When I catch up with Vancouver, B.C. punk duo Nü Sensae, they're in Southern California, making some tour purchases at Wal-Mart while their van is being serviced. "Hang on," says drummer Daniel Pitout. "I'm buying a Barbie doll."
Nü Sensae are such a relentlessly hardcore band that them copping to buying something as bland and synthetic as a Barbie doll seems almost completely out of the realm of possibility. And yet, the music made by Pitout and bandmate Andrea Lukic, while intense, isn't totally without allusions to visions of peroxide-soaked beauty: their self-titled 2008 12" opens with an excerpt from a news report on the death of '50s sex icon Jayne Mansfield (in an appropriately brutal touch, the report cites decapitation as Mansfield's cause of death - a falsity that persists to this day as urban legend).
The song titles on Nü Sensae's latest - TV, Death And The Devil - are often enclosed within parentheses, as if to suggest the songs themselves are somehow more implicit than explicit. This conceit stands in contrast to the ear-flooding, high-voltage overload of Nü Sensae's music. The suggestion of unspoken significance and imploded, J.G. Ballard-esque realms of "inner space" is more fitting, however, than you might initially expect. There are shades of nuance and depth in Nü Sensae's searing, post-nuclear clatter that reveal themselves only after multiple immersions into their roiling, turbulent soundscapes. Imagine the badass-ery of Sonic Youth (when the seminal group was at their most aggressive, adolescent-appeasing and snottily militant) turned up to eleven. Then multiply that one hundred times.
Nü Sensae are skull-crackingly loud and utterly ferocious-sounding - something that's all the more impressive when you realize they sculpt their gruesome creations with nothing more than drums, bass, and vocals. Pitout explains that it's a challenge having so few instruments to work with, but the minimalism can be liberating, as well. "It took awhile for us to figure out how to make it sound less empty. We had a guitarist in the band for one show (Nikki Never, of Vancouver's Terror Bird), and we realized that we liked the dynamic better with just Andrea and I."
While Nü Sensae didn't deliberately set out to be a two-person operation following in the footsteps of other formative, sludgy drum-n-bass duos, they're definitely not alone in their approach. Their set-up and overall heaviness makes them markedly similar to Seattle's The Last Slice of Butter. Incidentally, the two bands have gigged together before, at one of Seattle's dankest underground venues. The bands share another common bond: they're fortunate enough to hail from thriving DIY music scenes.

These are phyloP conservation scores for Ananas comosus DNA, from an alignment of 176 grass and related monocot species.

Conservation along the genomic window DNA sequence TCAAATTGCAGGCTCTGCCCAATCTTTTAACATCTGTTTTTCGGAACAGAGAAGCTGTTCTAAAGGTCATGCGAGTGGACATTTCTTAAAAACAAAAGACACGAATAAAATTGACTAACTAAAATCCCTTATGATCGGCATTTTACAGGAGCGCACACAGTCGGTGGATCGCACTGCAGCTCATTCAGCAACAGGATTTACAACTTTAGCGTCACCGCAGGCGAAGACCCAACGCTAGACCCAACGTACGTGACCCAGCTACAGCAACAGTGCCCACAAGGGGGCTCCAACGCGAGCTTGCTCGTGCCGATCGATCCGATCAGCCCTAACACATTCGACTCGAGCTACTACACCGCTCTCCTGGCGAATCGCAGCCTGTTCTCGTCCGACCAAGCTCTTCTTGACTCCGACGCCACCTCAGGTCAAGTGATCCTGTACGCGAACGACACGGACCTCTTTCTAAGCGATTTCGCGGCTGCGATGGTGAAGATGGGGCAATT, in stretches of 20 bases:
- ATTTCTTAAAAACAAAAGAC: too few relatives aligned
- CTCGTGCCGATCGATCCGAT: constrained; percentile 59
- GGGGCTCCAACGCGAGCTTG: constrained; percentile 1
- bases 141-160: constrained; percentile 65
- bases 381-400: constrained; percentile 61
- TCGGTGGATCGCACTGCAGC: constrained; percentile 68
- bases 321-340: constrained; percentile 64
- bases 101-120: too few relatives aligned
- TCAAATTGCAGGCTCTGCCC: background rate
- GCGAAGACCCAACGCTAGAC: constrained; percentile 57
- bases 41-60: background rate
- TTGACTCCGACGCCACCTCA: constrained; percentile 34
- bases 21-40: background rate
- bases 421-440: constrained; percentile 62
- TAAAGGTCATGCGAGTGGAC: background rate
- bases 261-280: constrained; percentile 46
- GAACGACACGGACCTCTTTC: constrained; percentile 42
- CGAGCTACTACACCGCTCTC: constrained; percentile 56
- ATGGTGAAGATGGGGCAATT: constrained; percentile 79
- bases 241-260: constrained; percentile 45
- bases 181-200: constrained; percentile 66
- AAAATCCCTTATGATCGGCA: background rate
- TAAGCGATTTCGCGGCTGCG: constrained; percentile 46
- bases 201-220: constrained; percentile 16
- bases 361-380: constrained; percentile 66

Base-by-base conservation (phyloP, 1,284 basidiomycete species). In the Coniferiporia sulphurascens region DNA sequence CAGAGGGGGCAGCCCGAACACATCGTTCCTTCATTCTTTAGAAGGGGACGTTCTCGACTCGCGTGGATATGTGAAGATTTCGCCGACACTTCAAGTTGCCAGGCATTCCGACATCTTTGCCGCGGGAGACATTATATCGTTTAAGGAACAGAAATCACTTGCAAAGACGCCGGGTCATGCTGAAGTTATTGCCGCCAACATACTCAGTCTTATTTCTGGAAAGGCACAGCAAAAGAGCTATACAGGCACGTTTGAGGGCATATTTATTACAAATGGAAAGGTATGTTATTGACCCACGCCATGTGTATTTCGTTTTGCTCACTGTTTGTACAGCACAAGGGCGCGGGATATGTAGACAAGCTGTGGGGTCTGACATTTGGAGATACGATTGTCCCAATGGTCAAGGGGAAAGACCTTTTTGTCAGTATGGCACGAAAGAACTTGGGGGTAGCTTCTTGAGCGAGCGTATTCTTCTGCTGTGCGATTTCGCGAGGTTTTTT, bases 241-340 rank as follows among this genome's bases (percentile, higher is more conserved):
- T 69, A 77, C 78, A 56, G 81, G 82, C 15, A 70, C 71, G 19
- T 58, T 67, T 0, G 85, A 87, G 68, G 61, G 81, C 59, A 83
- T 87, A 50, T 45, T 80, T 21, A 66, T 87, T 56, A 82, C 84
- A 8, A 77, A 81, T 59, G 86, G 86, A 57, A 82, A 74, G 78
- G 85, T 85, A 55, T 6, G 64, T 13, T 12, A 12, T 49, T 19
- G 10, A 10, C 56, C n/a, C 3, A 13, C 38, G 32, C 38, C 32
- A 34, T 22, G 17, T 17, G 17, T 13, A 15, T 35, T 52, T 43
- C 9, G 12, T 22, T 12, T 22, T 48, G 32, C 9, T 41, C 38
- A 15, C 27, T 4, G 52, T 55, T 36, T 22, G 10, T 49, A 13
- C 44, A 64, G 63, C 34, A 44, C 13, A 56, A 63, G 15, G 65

"A lot of the people play in each other's bands and record together (in Vancouver)," Lukic says. "It's very close-knit."
Nü Sensae's tour-mates, Shearing Pinx, come from the same lively Vancouver DIY scene (many of the other notable B.C. underground acts appear on Nominal Records' way-solid Emergency Room, Vol. 1 comp). Shearing Pinx, who will join Nü Sensae at The Northern on Saturday, specialize in crazy, gain-saturated delirium. Their music's nearly as crushing as Nü Sensae's, but much gnarlier and unhinged. Pitout reveals why the bands - who have known each other for years - make such an apt pairing: "We have different things going on musically, but we complement each other well. We've always liked their music, so it was an easy choice."
Nü Sensae apply their DIY ethos to virtually all aspects of their project. Lukic designed the eye-catching cover of the 2008 12", the design for which was repurposed on a popular t-shirt (the band has sold over 500 shirts, and each one was individually screen-printed by Pitout and Lukic).
"For a very long time, we did everything ourselves," Pitout says. "We've always booked our tours. This tour is the first time we've had help from a booking agent."
Despite the expansive plans on their horizon (the West Coast again, maybe the East Coast, maybe Europe), Washingtonians can rest assured that Nü Sensae won't forget about their fans in the Pacific Northwest - they've got a soft spot for Olympia. "We always try to eat Old School (Pizzeria) on tour," Pitout says.
with Shearing Pinx and Broken Water
Saturday, June 26, 9 p.m., all ages, cover TBA
Northern, 321 Fourth Ave., Olympia